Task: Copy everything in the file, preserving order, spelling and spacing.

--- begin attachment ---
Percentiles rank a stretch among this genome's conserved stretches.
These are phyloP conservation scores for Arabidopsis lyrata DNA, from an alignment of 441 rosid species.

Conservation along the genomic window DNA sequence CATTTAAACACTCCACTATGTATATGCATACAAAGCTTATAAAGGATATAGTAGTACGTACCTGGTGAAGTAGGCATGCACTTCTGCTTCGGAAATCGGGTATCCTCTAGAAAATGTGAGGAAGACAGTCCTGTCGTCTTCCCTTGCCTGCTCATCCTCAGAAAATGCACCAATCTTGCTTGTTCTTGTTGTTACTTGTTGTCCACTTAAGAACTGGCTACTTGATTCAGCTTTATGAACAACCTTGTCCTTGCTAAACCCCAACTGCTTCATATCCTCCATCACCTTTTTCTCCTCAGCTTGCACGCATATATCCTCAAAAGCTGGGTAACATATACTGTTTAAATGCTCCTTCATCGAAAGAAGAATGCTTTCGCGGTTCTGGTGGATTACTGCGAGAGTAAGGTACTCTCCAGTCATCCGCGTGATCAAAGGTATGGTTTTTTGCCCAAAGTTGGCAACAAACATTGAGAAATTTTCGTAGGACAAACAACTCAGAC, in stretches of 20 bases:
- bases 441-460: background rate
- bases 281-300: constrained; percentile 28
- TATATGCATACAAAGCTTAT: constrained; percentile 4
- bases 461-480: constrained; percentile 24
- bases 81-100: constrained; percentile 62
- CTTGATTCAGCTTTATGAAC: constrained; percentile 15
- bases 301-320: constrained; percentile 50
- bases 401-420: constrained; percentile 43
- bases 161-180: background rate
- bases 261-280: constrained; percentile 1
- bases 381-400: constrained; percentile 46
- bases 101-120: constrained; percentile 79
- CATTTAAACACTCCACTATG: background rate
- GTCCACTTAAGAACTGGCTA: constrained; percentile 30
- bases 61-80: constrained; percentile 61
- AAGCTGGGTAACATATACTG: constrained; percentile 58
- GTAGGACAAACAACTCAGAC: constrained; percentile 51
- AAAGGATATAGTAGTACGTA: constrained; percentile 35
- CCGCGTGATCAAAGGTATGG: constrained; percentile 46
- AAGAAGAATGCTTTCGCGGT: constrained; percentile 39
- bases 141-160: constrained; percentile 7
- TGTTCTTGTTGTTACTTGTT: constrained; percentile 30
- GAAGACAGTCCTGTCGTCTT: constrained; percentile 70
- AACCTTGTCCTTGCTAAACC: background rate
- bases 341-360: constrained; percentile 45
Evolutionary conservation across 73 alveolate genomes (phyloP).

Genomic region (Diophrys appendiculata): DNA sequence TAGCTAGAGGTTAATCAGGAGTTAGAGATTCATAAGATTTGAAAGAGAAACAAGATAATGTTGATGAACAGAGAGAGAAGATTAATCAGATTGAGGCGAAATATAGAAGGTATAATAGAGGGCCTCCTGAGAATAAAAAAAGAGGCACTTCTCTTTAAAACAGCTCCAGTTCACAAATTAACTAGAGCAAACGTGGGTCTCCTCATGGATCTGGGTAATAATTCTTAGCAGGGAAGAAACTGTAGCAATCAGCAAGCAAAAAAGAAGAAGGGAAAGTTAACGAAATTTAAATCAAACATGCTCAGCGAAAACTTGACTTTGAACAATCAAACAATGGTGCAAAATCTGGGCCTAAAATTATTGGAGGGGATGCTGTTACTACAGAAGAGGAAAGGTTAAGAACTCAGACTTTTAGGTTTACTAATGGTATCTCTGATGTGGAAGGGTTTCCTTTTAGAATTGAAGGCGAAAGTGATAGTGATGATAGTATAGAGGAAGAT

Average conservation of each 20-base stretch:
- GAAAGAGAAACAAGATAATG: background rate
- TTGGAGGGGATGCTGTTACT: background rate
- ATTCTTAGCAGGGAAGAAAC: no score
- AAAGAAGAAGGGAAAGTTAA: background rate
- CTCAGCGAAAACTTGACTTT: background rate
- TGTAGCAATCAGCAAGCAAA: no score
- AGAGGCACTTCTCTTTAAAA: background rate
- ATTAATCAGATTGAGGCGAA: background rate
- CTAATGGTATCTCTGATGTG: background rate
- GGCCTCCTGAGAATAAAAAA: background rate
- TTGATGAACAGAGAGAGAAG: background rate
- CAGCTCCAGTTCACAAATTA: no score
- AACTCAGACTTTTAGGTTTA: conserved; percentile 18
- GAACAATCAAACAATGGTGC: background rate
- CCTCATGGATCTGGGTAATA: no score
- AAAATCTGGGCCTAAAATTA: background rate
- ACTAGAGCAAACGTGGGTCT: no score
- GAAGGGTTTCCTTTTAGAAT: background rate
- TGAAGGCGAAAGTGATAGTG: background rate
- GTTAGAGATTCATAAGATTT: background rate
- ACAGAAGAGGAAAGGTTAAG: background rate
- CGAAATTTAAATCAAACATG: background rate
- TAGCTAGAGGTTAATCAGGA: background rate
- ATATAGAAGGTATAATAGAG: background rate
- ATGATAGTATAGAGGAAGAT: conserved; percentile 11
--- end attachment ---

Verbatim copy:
Percentiles rank a stretch among this genome's conserved stretches.
These are phyloP conservation scores for Arabidopsis lyrata DNA, from an alignment of 441 rosid species.

Conservation along the genomic window DNA sequence CATTTAAACACTCCACTATGTATATGCATACAAAGCTTATAAAGGATATAGTAGTACGTACCTGGTGAAGTAGGCATGCACTTCTGCTTCGGAAATCGGGTATCCTCTAGAAAATGTGAGGAAGACAGTCCTGTCGTCTTCCCTTGCCTGCTCATCCTCAGAAAATGCACCAATCTTGCTTGTTCTTGTTGTTACTTGTTGTCCACTTAAGAACTGGCTACTTGATTCAGCTTTATGAACAACCTTGTCCTTGCTAAACCCCAACTGCTTCATATCCTCCATCACCTTTTTCTCCTCAGCTTGCACGCATATATCCTCAAAAGCTGGGTAACATATACTGTTTAAATGCTCCTTCATCGAAAGAAGAATGCTTTCGCGGTTCTGGTGGATTACTGCGAGAGTAAGGTACTCTCCAGTCATCCGCGTGATCAAAGGTATGGTTTTTTGCCCAAAGTTGGCAACAAACATTGAGAAATTTTCGTAGGACAAACAACTCAGAC, in stretches of 20 bases:
- bases 441-460: background rate
- bases 281-300: constrained; percentile 28
- TATATGCATACAAAGCTTAT: constrained; percentile 4
- bases 461-480: constrained; percentile 24
- bases 81-100: constrained; percentile 62
- CTTGATTCAGCTTTATGAAC: constrained; percentile 15
- bases 301-320: constrained; percentile 50
- bases 401-420: constrained; percentile 43
- bases 161-180: background rate
- bases 261-280: constrained; percentile 1
- bases 381-400: constrained; percentile 46
- bases 101-120: constrained; percentile 79
- CATTTAAACACTCCACTATG: background rate
- GTCCACTTAAGAACTGGCTA: constrained; percentile 30
- bases 61-80: constrained; percentile 61
- AAGCTGGGTAACATATACTG: constrained; percentile 58
- GTAGGACAAACAACTCAGAC: constrained; percentile 51
- AAAGGATATAGTAGTACGTA: constrained; percentile 35
- CCGCGTGATCAAAGGTATGG: constrained; percentile 46
- AAGAAGAATGCTTTCGCGGT: constrained; percentile 39
- bases 141-160: constrained; percentile 7
- TGTTCTTGTTGTTACTTGTT: constrained; percentile 30
- GAAGACAGTCCTGTCGTCTT: constrained; percentile 70
- AACCTTGTCCTTGCTAAACC: background rate
- bases 341-360: constrained; percentile 45
Evolutionary conservation across 73 alveolate genomes (phyloP).

Genomic region (Diophrys appendiculata): DNA sequence TAGCTAGAGGTTAATCAGGAGTTAGAGATTCATAAGATTTGAAAGAGAAACAAGATAATGTTGATGAACAGAGAGAGAAGATTAATCAGATTGAGGCGAAATATAGAAGGTATAATAGAGGGCCTCCTGAGAATAAAAAAAGAGGCACTTCTCTTTAAAACAGCTCCAGTTCACAAATTAACTAGAGCAAACGTGGGTCTCCTCATGGATCTGGGTAATAATTCTTAGCAGGGAAGAAACTGTAGCAATCAGCAAGCAAAAAAGAAGAAGGGAAAGTTAACGAAATTTAAATCAAACATGCTCAGCGAAAACTTGACTTTGAACAATCAAACAATGGTGCAAAATCTGGGCCTAAAATTATTGGAGGGGATGCTGTTACTACAGAAGAGGAAAGGTTAAGAACTCAGACTTTTAGGTTTACTAATGGTATCTCTGATGTGGAAGGGTTTCCTTTTAGAATTGAAGGCGAAAGTGATAGTGATGATAGTATAGAGGAAGAT

Average conservation of each 20-base stretch:
- GAAAGAGAAACAAGATAATG: background rate
- TTGGAGGGGATGCTGTTACT: background rate
- ATTCTTAGCAGGGAAGAAAC: no score
- AAAGAAGAAGGGAAAGTTAA: background rate
- CTCAGCGAAAACTTGACTTT: background rate
- TGTAGCAATCAGCAAGCAAA: no score
- AGAGGCACTTCTCTTTAAAA: background rate
- ATTAATCAGATTGAGGCGAA: background rate
- CTAATGGTATCTCTGATGTG: background rate
- GGCCTCCTGAGAATAAAAAA: background rate
- TTGATGAACAGAGAGAGAAG: background rate
- CAGCTCCAGTTCACAAATTA: no score
- AACTCAGACTTTTAGGTTTA: conserved; percentile 18
- GAACAATCAAACAATGGTGC: background rate
- CCTCATGGATCTGGGTAATA: no score
- AAAATCTGGGCCTAAAATTA: background rate
- ACTAGAGCAAACGTGGGTCT: no score
- GAAGGGTTTCCTTTTAGAAT: background rate
- TGAAGGCGAAAGTGATAGTG: background rate
- GTTAGAGATTCATAAGATTT: background rate
- ACAGAAGAGGAAAGGTTAAG: background rate
- CGAAATTTAAATCAAACATG: background rate
- TAGCTAGAGGTTAATCAGGA: background rate
- ATATAGAAGGTATAATAGAG: background rate
- ATGATAGTATAGAGGAAGAT: conserved; percentile 11